For me, these excuses being pushed by Momentum suggest a pretty chronic case of sour grapes. They simply don’t want to accept that a non-Momentum backed candidate won on the strength of her own record and campaign, assisted by well-organised moderate networks who helped bring together voters from across the spectrum of opinion in the Labour Party. Councillors, CLP officers and activists from vastly different traditions within the Labour movement rallied together to enthuse members to vote for a candidate who represents genuine unity. They rejected the opportunity to begin the process of electing ‘the first Momentum MP’ and opted to select a potential ‘Labour MP’ instead.
For days we agonised over our own data, only to discover we had the numbers pretty much spot on all along. Part of the reason we checked and rechecked our calculations and fought so hard to turn out every single vote was that on some level we believed Momentum’s own propaganda – that it is an unstoppable force. At one stage we even had a theory that, following conversations with members claiming to be contacted by Momentum up to 25 times in a single week, that they had swamped the phone lines to a degree that meant no one else could canvass effectively. The real explanation was far simpler: the swathes of Momentum-supporting members getting ready to pack the selection meeting simply didn’t exist. We were chasing an illusion, a powerful illusion backed up by their incredible presence on social media, but an illusion just the same.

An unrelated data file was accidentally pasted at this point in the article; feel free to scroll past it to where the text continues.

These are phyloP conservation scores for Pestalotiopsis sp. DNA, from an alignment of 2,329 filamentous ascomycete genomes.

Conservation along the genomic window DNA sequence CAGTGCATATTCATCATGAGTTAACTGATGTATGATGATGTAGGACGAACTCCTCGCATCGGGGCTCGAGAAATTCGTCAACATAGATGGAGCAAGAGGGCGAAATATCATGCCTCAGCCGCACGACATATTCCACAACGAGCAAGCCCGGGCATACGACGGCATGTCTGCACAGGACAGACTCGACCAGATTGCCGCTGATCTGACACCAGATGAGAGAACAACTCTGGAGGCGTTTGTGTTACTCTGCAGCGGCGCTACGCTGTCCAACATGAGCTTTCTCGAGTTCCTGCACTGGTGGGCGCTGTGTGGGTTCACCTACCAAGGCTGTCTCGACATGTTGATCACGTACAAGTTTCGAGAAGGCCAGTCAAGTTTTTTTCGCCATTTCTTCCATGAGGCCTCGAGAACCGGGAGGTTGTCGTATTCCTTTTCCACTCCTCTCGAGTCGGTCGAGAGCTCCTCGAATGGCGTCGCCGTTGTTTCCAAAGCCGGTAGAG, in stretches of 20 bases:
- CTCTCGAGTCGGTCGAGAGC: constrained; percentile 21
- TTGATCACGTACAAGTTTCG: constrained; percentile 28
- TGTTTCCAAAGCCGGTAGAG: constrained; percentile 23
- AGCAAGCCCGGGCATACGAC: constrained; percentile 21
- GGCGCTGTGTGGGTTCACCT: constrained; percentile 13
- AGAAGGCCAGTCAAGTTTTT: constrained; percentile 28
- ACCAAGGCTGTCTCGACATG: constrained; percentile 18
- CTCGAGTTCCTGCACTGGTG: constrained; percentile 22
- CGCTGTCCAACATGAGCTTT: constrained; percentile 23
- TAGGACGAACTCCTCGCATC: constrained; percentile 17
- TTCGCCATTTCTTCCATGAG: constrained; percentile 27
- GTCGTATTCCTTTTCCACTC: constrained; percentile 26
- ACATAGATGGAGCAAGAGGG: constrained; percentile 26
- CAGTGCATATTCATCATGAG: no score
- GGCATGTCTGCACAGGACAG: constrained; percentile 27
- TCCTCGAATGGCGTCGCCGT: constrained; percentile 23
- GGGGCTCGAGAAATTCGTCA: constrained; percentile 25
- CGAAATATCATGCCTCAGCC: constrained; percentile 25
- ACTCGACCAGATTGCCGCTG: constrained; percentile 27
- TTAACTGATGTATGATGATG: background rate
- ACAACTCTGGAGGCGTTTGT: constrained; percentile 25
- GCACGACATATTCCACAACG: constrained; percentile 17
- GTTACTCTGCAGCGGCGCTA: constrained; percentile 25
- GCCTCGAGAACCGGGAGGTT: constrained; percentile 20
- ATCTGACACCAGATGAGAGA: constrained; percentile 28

You may be wondering why this selection campaign is so significant. Had the result gone the other way, and Momentum had won, the hubristic threats of deselection would have reached climactic proportions. Momentum would have shown they could bulldoze their way through a selection process to select a Momentum candidate in a CLP where they had no genuinely active base. They would have proved they were invincible. In fact, they have proved the exact opposite. All the money they spent, phone calls they made, frontbench endorsements they secured, door-to-door canvassing and celebrity visits from Owen Jones translated into just 135 votes out of a potential 1,600. The most important lesson to take from this is that there is no substitute for active CLP organisation against Momentum. It not only renders them beatable, but comprehensively beatable.
I am delighted Janet Daby has been selected as Labour’s candidate in Lewisham East. It’s a fantastic result for the local Party and the community as a whole. I’m immensely proud of the small role I played bringing about this result and it’s been a pleasure to work with so many talented and diligent activists over this past week. They have been – without a doubt – the best campaign team I’ve ever worked with.
Matt Pound is the national organiser for Labour First and was in charge of strategy for Janet Daby’s selection campaign.